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review 2017-07-24 23:28
The Half-Drowned King: A Novel - Linnea Hartsuyker

When I read the description for this book my first thought was “Gimme!”, for a couple of reasons. I’ve done a lot of family genealogical research & was intrigued to find that some of my dodgy ancestors began life in Norway before taking a wrong turn & landing on the shores of Scotland in the 15th century. Men…just will not ask for directions. But suddenly I understood why I’ve always wanted a helmet with horns. It’s genetic.

 

The other thing that caught my eye were comparisons made to “Game of Thrones”, “Vikings” & “Outlander”, 3 epic tales that sweep you off your feet & drop you firmly in the muck & mayhem of the past. More on this later.

 

In this first of a trilogy, we’re introduced to Ragnvald Eysteinsson & his sister Svanhild. The story begins with Ragnvald aboard a ship that is returning home from a raid. Instead of a warm welcome, someone tries to kill him on orders from his stepfather Olaf. Ragnvald stands to inherit a sizeable inheritance from his deceased father but Olaf has other plans. It’s a pivotal moment that sets in motion everything that follows as Ragnvald seeks to regain his birthright & give Svanhild a better life.

 

The story is based on sagas of King Harald that were written in the 13th century & it’s obvious the author has done extensive research. Settings are atmospheric & rich in cultural detail. You gain a great sense of how these people lived & what they believed. This is the book’s strong point & what I enjoyed most. Unfortunately, the main characters fared less well. There is something missing that I have trouble putting my finger on…depth or passion…that prevents them from becoming fully fleshed out. My other issue was with pacing. You’d expect a bit of a roller coaster, ranging from the mundane of everyday life to epic battles but oddly enough there’s not much difference between how these are portrayed. Maybe that’s the point. Whether you’re having dinner or engaged in swordplay, it’s all in a day’s work if you’re a viking.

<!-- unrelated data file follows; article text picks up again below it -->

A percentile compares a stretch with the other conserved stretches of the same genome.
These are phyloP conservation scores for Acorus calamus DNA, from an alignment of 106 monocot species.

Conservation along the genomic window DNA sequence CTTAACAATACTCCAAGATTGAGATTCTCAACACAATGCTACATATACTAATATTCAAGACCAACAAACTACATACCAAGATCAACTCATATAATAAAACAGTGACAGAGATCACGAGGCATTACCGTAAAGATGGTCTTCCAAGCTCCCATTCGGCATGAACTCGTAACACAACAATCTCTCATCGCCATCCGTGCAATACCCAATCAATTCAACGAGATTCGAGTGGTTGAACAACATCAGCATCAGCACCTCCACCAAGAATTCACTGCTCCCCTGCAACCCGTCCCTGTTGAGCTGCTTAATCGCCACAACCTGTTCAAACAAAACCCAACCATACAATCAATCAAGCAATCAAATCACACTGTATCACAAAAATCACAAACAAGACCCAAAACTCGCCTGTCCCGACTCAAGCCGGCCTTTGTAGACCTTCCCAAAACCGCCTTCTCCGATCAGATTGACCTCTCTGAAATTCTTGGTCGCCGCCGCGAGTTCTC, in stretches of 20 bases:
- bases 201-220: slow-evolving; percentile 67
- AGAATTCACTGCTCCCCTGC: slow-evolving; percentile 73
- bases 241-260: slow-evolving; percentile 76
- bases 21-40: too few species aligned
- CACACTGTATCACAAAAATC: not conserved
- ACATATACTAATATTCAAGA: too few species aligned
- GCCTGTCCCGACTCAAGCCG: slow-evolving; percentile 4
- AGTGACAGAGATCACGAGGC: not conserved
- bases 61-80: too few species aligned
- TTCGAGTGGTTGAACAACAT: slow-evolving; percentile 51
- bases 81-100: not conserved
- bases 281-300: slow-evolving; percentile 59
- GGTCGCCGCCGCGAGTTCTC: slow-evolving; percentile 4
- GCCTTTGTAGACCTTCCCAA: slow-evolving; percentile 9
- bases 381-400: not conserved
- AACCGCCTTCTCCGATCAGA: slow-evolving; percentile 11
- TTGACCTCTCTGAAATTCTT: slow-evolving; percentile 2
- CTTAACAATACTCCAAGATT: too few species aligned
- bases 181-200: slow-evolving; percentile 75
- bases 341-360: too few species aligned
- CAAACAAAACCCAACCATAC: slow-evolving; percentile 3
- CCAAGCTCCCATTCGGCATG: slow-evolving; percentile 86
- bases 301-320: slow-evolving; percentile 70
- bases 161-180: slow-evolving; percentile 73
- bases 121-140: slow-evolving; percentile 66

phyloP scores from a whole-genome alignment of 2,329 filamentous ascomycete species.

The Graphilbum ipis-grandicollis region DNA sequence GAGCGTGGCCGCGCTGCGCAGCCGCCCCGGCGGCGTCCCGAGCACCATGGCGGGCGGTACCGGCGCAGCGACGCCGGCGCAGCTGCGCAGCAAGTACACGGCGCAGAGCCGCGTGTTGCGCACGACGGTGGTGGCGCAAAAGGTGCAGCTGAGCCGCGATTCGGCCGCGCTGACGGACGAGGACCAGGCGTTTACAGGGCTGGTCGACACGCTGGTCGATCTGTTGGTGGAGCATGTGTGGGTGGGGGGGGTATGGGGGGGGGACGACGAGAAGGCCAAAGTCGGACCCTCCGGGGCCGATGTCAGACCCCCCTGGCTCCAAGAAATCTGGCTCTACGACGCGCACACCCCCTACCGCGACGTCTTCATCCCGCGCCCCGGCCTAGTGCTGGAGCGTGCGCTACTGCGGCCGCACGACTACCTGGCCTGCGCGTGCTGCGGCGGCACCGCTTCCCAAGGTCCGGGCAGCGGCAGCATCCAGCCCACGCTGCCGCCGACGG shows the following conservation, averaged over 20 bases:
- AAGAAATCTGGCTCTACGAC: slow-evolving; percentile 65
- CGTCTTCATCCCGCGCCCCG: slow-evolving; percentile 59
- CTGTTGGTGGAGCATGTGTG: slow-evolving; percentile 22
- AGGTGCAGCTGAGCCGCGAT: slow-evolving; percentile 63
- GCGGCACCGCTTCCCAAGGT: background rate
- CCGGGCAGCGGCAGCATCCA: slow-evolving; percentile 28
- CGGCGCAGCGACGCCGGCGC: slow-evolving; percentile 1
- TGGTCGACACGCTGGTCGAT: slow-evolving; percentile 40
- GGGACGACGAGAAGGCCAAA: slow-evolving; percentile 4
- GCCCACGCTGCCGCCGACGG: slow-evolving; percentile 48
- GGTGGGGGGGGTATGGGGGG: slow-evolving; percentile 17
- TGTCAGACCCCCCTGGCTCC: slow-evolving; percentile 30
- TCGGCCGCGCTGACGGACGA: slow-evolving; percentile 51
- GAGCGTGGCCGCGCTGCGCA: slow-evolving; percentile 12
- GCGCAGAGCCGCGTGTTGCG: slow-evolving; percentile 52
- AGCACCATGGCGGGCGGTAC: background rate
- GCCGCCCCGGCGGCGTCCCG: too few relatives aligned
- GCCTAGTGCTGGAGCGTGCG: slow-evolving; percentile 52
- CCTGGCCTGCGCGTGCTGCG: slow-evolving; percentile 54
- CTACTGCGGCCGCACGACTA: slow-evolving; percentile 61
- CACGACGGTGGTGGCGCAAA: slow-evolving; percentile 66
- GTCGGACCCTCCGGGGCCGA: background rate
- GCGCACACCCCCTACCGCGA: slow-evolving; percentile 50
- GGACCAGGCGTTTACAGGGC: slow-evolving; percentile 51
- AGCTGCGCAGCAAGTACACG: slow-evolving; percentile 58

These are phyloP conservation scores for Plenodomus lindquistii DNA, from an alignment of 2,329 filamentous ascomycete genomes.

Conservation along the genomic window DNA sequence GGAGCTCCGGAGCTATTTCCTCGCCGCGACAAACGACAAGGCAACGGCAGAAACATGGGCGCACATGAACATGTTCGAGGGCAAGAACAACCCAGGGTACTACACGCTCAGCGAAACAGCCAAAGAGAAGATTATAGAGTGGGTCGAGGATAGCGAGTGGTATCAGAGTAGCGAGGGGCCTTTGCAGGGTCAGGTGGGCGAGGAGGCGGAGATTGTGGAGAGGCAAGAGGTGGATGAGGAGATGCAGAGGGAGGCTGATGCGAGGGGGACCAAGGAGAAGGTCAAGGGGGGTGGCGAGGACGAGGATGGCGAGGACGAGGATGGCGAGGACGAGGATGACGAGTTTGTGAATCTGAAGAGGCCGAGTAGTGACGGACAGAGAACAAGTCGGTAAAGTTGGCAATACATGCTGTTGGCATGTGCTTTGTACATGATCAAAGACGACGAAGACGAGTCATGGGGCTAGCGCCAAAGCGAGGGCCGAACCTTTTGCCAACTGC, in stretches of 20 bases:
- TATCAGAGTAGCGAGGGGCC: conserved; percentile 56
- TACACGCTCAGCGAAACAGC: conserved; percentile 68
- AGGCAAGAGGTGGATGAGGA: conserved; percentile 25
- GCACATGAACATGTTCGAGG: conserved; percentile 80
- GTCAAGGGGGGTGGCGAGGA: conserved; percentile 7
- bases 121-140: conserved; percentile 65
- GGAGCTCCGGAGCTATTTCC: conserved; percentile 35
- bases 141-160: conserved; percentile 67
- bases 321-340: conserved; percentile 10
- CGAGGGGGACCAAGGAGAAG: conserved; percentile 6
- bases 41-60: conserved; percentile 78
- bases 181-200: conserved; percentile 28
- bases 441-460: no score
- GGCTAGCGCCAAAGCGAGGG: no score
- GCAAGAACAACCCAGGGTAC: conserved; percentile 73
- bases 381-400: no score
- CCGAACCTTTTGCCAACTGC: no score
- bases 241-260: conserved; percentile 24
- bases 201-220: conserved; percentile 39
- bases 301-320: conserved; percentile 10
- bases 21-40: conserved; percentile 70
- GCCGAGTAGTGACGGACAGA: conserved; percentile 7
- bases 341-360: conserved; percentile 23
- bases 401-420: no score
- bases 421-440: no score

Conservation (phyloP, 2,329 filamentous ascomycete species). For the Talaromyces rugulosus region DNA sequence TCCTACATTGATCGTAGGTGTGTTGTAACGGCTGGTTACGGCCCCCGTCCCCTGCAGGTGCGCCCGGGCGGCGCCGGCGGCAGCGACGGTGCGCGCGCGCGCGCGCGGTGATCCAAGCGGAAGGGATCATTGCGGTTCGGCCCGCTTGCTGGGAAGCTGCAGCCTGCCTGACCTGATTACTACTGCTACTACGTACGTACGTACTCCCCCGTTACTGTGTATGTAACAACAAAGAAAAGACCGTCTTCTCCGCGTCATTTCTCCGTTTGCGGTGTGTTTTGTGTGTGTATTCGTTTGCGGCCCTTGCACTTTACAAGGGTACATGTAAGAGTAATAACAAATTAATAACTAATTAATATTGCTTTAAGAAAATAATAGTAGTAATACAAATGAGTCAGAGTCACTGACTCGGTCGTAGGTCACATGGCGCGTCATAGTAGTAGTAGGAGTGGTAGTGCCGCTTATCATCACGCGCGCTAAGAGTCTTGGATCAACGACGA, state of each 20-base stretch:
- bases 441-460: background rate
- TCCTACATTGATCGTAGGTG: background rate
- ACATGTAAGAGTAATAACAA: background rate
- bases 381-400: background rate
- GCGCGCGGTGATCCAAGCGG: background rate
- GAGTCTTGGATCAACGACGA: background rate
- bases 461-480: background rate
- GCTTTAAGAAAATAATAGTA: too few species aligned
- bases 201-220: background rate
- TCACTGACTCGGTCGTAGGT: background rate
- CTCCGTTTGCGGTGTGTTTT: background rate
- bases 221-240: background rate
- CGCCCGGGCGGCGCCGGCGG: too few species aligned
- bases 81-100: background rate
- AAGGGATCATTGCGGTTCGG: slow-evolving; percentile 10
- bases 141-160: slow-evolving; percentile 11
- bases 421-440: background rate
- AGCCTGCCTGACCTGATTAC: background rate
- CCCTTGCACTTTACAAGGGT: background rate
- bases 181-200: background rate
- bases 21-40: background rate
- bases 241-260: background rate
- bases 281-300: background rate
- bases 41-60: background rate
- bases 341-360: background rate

Hence the problem with comparing it to the 3 series above. Because of the bold & colourful characters in those stories, you become deeply invested in their fates & feel a range of emotion that places you firmly in the grip of the narrative. Here, due to the author’s impressive knowledge of period detail, the setting often outshines the characters. I was also hoping for the inclusion of more Norse mythology as it was a significant influence on their belief system but that’s a minor personal quibble.